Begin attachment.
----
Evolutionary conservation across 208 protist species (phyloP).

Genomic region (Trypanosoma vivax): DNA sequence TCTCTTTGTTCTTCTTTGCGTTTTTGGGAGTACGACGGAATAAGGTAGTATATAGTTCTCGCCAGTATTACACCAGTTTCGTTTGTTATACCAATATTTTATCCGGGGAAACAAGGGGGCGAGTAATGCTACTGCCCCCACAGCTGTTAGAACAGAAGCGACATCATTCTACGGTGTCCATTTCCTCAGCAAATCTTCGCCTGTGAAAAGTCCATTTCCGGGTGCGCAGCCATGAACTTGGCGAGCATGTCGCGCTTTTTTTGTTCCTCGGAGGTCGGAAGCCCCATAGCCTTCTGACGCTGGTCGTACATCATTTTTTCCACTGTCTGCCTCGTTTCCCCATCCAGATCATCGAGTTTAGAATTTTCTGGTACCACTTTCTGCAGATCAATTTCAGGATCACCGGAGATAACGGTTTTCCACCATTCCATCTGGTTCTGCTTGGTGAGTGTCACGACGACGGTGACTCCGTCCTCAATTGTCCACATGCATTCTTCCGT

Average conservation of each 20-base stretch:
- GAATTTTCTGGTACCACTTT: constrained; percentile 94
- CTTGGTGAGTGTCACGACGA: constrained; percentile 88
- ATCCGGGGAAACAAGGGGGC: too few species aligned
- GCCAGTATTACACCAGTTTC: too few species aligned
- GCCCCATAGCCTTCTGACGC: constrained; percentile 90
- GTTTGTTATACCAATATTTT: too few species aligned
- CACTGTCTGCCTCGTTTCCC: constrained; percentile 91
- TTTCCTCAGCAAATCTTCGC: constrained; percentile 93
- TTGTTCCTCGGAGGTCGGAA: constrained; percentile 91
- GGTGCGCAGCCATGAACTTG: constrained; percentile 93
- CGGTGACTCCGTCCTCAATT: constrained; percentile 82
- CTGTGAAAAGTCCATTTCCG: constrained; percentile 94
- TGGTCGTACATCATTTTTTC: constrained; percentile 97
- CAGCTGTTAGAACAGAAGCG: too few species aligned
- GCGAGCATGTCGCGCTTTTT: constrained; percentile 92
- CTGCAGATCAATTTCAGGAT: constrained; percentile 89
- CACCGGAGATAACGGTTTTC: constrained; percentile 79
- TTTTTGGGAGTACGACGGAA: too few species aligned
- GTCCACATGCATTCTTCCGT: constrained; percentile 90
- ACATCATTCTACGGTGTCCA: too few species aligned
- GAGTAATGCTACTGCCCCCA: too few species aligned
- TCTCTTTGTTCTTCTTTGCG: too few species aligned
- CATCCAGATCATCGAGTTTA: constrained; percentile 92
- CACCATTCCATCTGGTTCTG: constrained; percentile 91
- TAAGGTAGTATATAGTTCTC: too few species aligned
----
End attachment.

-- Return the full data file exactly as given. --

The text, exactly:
Evolutionary conservation across 208 protist species (phyloP).

Genomic region (Trypanosoma vivax): DNA sequence TCTCTTTGTTCTTCTTTGCGTTTTTGGGAGTACGACGGAATAAGGTAGTATATAGTTCTCGCCAGTATTACACCAGTTTCGTTTGTTATACCAATATTTTATCCGGGGAAACAAGGGGGCGAGTAATGCTACTGCCCCCACAGCTGTTAGAACAGAAGCGACATCATTCTACGGTGTCCATTTCCTCAGCAAATCTTCGCCTGTGAAAAGTCCATTTCCGGGTGCGCAGCCATGAACTTGGCGAGCATGTCGCGCTTTTTTTGTTCCTCGGAGGTCGGAAGCCCCATAGCCTTCTGACGCTGGTCGTACATCATTTTTTCCACTGTCTGCCTCGTTTCCCCATCCAGATCATCGAGTTTAGAATTTTCTGGTACCACTTTCTGCAGATCAATTTCAGGATCACCGGAGATAACGGTTTTCCACCATTCCATCTGGTTCTGCTTGGTGAGTGTCACGACGACGGTGACTCCGTCCTCAATTGTCCACATGCATTCTTCCGT

Average conservation of each 20-base stretch:
- GAATTTTCTGGTACCACTTT: constrained; percentile 94
- CTTGGTGAGTGTCACGACGA: constrained; percentile 88
- ATCCGGGGAAACAAGGGGGC: too few species aligned
- GCCAGTATTACACCAGTTTC: too few species aligned
- GCCCCATAGCCTTCTGACGC: constrained; percentile 90
- GTTTGTTATACCAATATTTT: too few species aligned
- CACTGTCTGCCTCGTTTCCC: constrained; percentile 91
- TTTCCTCAGCAAATCTTCGC: constrained; percentile 93
- TTGTTCCTCGGAGGTCGGAA: constrained; percentile 91
- GGTGCGCAGCCATGAACTTG: constrained; percentile 93
- CGGTGACTCCGTCCTCAATT: constrained; percentile 82
- CTGTGAAAAGTCCATTTCCG: constrained; percentile 94
- TGGTCGTACATCATTTTTTC: constrained; percentile 97
- CAGCTGTTAGAACAGAAGCG: too few species aligned
- GCGAGCATGTCGCGCTTTTT: constrained; percentile 92
- CTGCAGATCAATTTCAGGAT: constrained; percentile 89
- CACCGGAGATAACGGTTTTC: constrained; percentile 79
- TTTTTGGGAGTACGACGGAA: too few species aligned
- GTCCACATGCATTCTTCCGT: constrained; percentile 90
- ACATCATTCTACGGTGTCCA: too few species aligned
- GAGTAATGCTACTGCCCCCA: too few species aligned
- TCTCTTTGTTCTTCTTTGCG: too few species aligned
- CATCCAGATCATCGAGTTTA: constrained; percentile 92
- CACCATTCCATCTGGTTCTG: constrained; percentile 91
- TAAGGTAGTATATAGTTCTC: too few species aligned